Pigeon River Country State Forest, Gaylord, MI — March 27, 2020
Last week, The Lasco Press took you on a Michigan road trip to the Blue Water Bridge in Port Huron. Escaping the boredom of sheltering in place, even for a few hours, is a refreshing break when done within the guidelines of Michigan’s Governor’s Executive Order.
Individuals may leave their home or place of residence, and travel as necessary:
1. To engage in outdoor activity, including walking, hiking, running, cycling, or any other recreational activity consistent with remaining at least six feet from people from outside the individual’s household.
Playing by the rules is important for all of us. Take this interruption in our regular routine to enjoy the sights Michigan has to offer in a virus-safe manner. Fill up the car, pack a lunch and see some of the amazing sights closeby in our state. “Social Distancing” is easy if you stay in your vehicle.
With the amazing response to last week’s story visiting the Blue Water Bridge, we decided to make a run to another spectacular sight you may or may not be familiar with.
Michigan’s Elk Herd
Michigan’s Department of Natural Resources(DNR) offers a wealth of information about the elk herd on their website. They even publish an Elk Viewing Guide with some basic facts to give you an overview of the experience.
The herd is closely managed by the DNR with Elk hunts permitted. Each year the DNR holds a lottery to determine who receives the opportunity to purchase an elk license. In 2019, almost 37,000 applications were filed for the 60 permits issued. Long odds, yes. There is no fee to hunt for Elk with a camera, a long-range lens is recommended, and bring binoculars for your best view.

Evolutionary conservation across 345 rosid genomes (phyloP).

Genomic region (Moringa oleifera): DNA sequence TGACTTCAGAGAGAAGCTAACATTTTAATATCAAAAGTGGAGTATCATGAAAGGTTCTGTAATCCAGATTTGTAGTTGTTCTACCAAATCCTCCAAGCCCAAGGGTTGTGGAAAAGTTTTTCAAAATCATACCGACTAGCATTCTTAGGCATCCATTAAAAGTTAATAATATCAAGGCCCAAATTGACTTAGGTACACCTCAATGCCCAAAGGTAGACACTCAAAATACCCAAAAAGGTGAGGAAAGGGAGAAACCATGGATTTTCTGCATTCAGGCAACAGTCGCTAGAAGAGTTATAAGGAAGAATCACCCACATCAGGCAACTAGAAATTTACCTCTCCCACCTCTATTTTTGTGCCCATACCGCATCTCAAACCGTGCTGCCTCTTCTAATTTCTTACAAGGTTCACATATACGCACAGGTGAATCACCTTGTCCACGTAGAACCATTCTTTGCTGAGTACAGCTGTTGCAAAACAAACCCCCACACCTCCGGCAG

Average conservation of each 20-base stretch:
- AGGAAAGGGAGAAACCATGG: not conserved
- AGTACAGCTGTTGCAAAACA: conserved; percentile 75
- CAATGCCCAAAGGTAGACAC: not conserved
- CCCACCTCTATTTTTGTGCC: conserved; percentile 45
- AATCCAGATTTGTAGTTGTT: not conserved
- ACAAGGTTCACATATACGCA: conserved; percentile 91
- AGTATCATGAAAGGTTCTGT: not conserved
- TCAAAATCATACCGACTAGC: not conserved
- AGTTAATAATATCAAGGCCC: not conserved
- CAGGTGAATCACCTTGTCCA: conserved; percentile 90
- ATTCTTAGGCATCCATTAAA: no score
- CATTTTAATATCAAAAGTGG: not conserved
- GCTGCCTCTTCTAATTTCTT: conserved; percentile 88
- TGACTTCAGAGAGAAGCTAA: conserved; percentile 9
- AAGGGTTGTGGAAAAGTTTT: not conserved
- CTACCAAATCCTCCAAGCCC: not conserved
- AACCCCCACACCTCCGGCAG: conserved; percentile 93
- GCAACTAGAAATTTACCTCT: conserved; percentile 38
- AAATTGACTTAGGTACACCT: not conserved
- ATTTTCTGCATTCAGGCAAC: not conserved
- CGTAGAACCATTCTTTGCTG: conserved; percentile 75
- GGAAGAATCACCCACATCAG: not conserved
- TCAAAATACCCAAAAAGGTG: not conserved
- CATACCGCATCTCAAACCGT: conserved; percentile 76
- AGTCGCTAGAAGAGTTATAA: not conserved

Close encounters are rare, search tree lines in viewing areas. Bare trees in spring improve your chances of a sighting in the woods. Unlike last week’s trip where you could check the vessel schedule in advance, there is no assurance of a sighting an elk. It is truly a hunting experience.
Where Do Michigan Elk Hang Out
According to the Indian River Regional Chamber of Commerce, just northeast of Gaylord, MI, The Pigeon River Country State Forest, in the southeastern corner of the Indian River Area, is the home to Michigan’s only free-roaming elk herd. The DNR publishes an Elk Viewing Map with the areas frequented by the herd marked.
Gaylord is a two and a half-hour drive north of Fenton. Take Hwy 23/I-75 to the Indian River area. The ride itself, through farmlands and wood forests, is relaxing and scenic. You might even catch sight of a Michigan whitetail deer.
Once out of congested areas the speed limit increases to 75 mph. When you arrive, head out on the back roads, stop and scan potential viewing sites, look for horizontal movement among the trees and borders of open fields.
Expect your vehicle to get dirty, most roads are unpaved. During the spring thaw, it is advisable to avoid unmaintained roads. Four-wheel drive is a valuable asset in the woods. If you are going to venture outside your vehicle in this uninhabited area, wear boots and avoid locations that have multiple vehicles present. Remember, these are wild animals and will easily spook if approached. While an Elk appears to be a gentle grazing animal, they can be very dangerous.
If you go, stay safe, enjoy, and send us your pictures.
Last year The Lasco Press’ feature writer, Steve Sweitzer, vacationed in Yellowstone National Park. Frequent Elk sightings in the park provide incredible photo opportunities. He shared a few of the pictures he took.